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  26. Interpret suffering. Walter Benjamin, Theodor Adorno and the question of truth.María Rita Moreno - 2021 - Revista de Humanidades de Valparaíso 17:251-269.
    This article postulates that the criticality of epistemology elaborated by Walter Benjamin and Theodor W. Adorno is based not so much on the reformulation of a philosophical praxis against modern reason, but mainly on the metamorphosis of the concept of truth. Specifically, it is affirmed that the critique of modern reason carried out by both thinkers is associated with the determination of the temporal nucleus of truth as negativity and mourning. In the context of a rational crisis, Benjamin and Adorno (...)
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  27. Adorno's Critical Moral Philosophy and Business Ethics.Jaakko Nevasto - 2021 - Business Ethics Journal Review 9(7): 40–46.
    Reeves and Sinnicks present Theodor Adorno as a philosopher with a sombre message to business ethics. Capitalist markets distort our needs and work in business organisations stultifies our moral capacities. Thus, the discipline’s self-understanding must be revised, and supplemented with reflections on what would be good work: free creative activity. After raising some questions about their interpretation of Adorno’s writings on human needs, I argue that the paper does not contain all the necessary resources to support its ferociously critical claims. (...)
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  28. Adorno’s Critical Moral Philosophy and Business Ethics.Jaakko Nevasto - 2021 - Business Ethics Journal Review 9 (7):40-46.
    Reeves and Sinnicks present Theodor Adorno as a philosopher with a sombre message to business ethics. Capitalist markets distort our needs and work in business organisations stultifies our moral capacities. Thus, the discipline's self-understanding must be revised, and supplemented with reflections on what would be good work: free creative activity. After raising some questions about their interpretation of Adorno's writings on human needs, I argue that the paper does not contain all the necessary resources to support its ferociously critical claims. (...)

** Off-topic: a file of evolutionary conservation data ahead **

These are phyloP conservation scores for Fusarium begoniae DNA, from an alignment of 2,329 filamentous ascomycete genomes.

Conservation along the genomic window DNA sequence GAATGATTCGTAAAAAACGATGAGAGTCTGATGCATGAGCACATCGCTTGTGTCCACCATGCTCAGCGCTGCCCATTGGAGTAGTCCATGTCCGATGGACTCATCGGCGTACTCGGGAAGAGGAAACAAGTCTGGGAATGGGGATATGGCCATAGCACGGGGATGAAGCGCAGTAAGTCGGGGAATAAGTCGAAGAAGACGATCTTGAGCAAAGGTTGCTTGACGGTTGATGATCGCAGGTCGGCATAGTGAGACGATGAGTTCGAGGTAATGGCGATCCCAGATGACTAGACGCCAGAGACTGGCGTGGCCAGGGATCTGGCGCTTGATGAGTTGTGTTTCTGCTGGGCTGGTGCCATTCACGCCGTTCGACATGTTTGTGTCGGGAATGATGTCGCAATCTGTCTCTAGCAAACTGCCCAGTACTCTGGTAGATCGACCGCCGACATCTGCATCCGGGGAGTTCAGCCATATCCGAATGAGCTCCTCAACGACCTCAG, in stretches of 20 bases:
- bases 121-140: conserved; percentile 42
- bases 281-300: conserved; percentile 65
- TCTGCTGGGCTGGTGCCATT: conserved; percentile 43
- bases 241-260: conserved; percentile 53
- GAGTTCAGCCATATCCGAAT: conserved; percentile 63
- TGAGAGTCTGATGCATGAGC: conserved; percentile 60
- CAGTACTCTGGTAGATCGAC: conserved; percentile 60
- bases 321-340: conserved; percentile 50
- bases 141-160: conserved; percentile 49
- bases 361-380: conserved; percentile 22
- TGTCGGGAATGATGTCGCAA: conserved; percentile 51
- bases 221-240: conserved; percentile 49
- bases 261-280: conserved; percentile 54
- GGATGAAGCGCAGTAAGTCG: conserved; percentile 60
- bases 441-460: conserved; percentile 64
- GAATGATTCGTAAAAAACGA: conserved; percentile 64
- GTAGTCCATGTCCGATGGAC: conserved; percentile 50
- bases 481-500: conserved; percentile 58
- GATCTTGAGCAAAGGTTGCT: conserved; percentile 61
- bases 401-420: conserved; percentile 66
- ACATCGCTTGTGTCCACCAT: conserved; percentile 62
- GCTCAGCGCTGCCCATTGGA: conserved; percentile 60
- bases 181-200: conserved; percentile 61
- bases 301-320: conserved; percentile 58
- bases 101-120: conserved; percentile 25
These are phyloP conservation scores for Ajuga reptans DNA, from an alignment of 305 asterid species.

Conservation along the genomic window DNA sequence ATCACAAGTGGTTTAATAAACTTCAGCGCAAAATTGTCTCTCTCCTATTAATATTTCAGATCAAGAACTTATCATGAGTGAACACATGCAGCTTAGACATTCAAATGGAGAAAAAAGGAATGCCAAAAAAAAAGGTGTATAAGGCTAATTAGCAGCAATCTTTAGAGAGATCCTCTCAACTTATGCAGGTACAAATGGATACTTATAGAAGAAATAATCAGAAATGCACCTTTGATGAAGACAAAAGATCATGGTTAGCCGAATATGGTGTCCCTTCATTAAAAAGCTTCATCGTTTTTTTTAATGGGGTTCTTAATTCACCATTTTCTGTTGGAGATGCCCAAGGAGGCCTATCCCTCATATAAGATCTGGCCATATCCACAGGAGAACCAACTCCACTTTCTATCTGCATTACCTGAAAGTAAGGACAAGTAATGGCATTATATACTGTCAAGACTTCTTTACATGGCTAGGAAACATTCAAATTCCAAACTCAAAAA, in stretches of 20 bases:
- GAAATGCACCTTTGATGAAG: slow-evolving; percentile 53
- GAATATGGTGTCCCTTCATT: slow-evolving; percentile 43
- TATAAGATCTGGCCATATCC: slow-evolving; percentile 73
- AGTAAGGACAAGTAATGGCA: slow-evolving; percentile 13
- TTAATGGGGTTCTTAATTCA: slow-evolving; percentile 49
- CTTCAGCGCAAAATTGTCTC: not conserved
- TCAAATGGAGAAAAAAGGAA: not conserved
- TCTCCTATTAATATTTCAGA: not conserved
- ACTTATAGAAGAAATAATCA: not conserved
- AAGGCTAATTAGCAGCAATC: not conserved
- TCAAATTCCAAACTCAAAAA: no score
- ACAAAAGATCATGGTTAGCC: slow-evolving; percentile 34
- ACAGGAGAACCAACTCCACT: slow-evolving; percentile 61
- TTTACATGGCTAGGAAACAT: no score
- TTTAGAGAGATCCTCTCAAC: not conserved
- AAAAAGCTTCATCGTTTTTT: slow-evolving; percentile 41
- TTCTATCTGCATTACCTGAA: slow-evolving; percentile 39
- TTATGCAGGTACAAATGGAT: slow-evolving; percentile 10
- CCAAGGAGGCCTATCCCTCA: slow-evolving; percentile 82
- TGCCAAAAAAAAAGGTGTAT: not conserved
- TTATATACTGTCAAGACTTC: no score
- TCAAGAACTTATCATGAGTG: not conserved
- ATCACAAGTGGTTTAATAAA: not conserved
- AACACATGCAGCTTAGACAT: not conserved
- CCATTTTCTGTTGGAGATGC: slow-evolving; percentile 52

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  29. Business Ethics From the Standpoint of Redemption: Adorno on the Possibility of Good Work.Craig Reeves & Matthew Sinnicks - 2021 - Business Ethics Quarterly 31 (4):500-523.
    Given his view that the modern world is ‘radically evil’, Adorno is an unlikely contributor to business ethics. Despite this, we argue that his work has a number of provocative implications for the field that warrant wider attention. Adorno regards our social world as damaged, unfree, and false and we draw on this critique to outline why the achievement of good work is so rare in contemporary society, focusing in particular on the ethical demands of roles and the ideological nature (...)
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  30. The Sociologist of Knowledge in the Positivism Dispute.Iaan Reynolds - 2021 - Distinktion: Journal of Social Theory 2021.
    This paper studies the conflict between critical rationalism and critical theory in Karl Popper and Theodor Adorno’s 1961 debate by analyzing their shared rejection of Karl Mannheim’s sociology of knowledge. Despite the divergences in their respective projects of critical social research, Popper and Adorno agree that Mannheim’s sociology of knowledge is uncritical. By investigating their respective assessments of this research program I reveal a deeper similarity between critical rationalism and critical theory. Though both agree on the importance of critique, they (...)
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  31. De ninguém a outrem: dialética e mimese, judaísmo e humanismo a partir de Blanchot e Adorno.João Wilson Sobral Santos - 2021 - Griot : Revista de Filosofia 21 (3):15-34.